Thursday, 15 November 2007


Arguably the most important issue at present is climate change; there are some sceptics about it and scientific truth cannot be decided by a majority vote, but an overwhelming majority of relevant scientific opinion now agrees that climate change is taking place and trace its causes to a rise in global temperatures that has taken place over about the past 200 years. This can be attributed to human industrial production and consumption, but there is no consensus over what the effects could be. Sea level rises, extreme weather fluctuations and desertification in some regions, perhaps, but exactly how much, when and where is uncertain.

Whatever the impacts, it seems certain that these will affect the working lives of Trades unionists in all occupations. Some Union are becoming aware of this and, are taking on climate change as a Trades Union issue. A recent TUC leaflet notes how front line workers in the emergency services could already be feeling the impact of climate change, but the effects will certain spread far wider that this, possibly including the destruction and relocation of entire industries and markets, and more positively, perhaps, the creation of new industrial sectors, as is already happening with renewables and recycling.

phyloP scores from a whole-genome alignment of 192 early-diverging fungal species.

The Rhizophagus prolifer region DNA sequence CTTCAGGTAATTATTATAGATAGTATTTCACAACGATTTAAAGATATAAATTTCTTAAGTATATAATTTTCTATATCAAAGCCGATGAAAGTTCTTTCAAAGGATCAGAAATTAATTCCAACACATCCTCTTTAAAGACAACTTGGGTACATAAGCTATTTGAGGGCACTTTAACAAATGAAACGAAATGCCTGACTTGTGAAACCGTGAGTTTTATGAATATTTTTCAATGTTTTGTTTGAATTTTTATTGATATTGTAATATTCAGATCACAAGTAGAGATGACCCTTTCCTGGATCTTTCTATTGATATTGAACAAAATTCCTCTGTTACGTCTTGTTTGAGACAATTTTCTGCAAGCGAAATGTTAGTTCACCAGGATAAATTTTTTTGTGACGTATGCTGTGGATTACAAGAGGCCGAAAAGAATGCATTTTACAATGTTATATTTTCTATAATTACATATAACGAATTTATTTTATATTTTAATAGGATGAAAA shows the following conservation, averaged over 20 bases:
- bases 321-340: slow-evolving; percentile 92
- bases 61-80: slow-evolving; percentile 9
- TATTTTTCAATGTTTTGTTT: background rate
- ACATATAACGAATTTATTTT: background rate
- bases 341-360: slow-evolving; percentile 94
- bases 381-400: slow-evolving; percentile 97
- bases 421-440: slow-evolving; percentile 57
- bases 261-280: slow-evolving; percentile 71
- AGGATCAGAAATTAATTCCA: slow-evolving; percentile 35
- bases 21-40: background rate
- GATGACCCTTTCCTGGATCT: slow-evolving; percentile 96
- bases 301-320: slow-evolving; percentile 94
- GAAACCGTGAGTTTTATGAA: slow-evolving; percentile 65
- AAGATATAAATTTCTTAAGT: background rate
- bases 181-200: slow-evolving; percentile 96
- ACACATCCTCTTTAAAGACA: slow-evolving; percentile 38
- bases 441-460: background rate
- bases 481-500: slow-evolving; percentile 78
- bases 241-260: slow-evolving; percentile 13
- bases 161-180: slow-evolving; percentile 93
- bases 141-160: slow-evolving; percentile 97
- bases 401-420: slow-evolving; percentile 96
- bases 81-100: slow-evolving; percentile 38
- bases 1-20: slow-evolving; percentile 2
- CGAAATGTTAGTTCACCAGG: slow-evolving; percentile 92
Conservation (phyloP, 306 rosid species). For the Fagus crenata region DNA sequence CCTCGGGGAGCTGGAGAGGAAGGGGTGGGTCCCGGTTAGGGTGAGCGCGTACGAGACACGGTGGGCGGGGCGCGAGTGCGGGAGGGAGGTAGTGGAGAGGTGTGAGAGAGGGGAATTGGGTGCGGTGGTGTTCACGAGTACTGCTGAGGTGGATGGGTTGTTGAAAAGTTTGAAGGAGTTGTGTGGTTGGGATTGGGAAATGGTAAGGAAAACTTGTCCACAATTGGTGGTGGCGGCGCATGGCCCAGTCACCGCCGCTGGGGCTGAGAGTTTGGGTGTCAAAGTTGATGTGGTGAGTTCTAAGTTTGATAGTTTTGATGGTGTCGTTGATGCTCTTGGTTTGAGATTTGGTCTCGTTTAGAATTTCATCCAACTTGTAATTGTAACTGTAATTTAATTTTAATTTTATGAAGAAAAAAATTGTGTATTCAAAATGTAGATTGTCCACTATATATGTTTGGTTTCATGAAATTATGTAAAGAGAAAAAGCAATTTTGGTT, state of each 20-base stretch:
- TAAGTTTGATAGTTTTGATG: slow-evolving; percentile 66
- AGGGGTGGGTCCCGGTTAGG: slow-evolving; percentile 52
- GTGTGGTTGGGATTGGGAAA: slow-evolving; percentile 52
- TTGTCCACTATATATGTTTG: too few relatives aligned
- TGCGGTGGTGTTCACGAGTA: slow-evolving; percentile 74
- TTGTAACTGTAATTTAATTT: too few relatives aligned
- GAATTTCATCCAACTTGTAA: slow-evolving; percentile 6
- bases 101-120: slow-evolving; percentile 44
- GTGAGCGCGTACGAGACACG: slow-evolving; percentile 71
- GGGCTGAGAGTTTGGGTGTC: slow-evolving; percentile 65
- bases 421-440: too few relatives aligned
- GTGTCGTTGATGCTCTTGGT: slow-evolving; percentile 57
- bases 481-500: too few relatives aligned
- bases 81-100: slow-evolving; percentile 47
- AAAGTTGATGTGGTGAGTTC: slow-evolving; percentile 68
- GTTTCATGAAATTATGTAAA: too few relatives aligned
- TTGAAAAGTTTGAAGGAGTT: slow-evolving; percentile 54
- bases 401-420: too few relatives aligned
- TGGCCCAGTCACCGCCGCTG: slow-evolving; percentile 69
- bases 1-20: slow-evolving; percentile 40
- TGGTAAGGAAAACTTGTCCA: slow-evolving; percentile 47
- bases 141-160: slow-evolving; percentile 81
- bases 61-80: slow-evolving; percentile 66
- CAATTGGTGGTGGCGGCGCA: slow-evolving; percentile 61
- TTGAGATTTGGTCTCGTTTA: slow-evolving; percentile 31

All major British political parties at least state that something ought to be done, but what role can Trades Unions play in this? A lot of work so far seems to have gone towards uncontentious issues, e.g.; having environmental reps who may engage with employers to encourage modifications to make workplaces as environmentally sound as possible. However, deeper problems remain, some unions may successfully pressure, for ‘green’ workplaces; Fords at Dagenham now reportedly adorns its roof with wind turbines, but if the product continues to do environmental damage, as mass-produced petrol driven vehicles do, what is the point?

Difficult issues such as this mean that pre-existing ‘green’ and trades Union political, economic and social agendas cannot simply be bolted together. However discussion about disagreements is the way forward to building a united response to climate change. drawn from a politics based on the interests of workers, the powerless and the poor, rather than the concerns of existing elites to perpetuate their power and privilege.

To this end, I would like to invite trade unionist, activists and branches to support the Campaign Against Climate Change Trades Union Conference that will be held at ULU Malet St, London on February 9th 2008. The Campaign Against Climate Change is an environmental pressure group, which numbers many trades unionists amongst its members and supporters. It has called the conference to address questions such as those outlined above with the support of several major trades Unions, TU branches and Green organisations. There will be workshops throughout the day and plenary sessions addressed by some prominent political and union figures, including Derek Wall and Caroline Lucas. For further details please contact.

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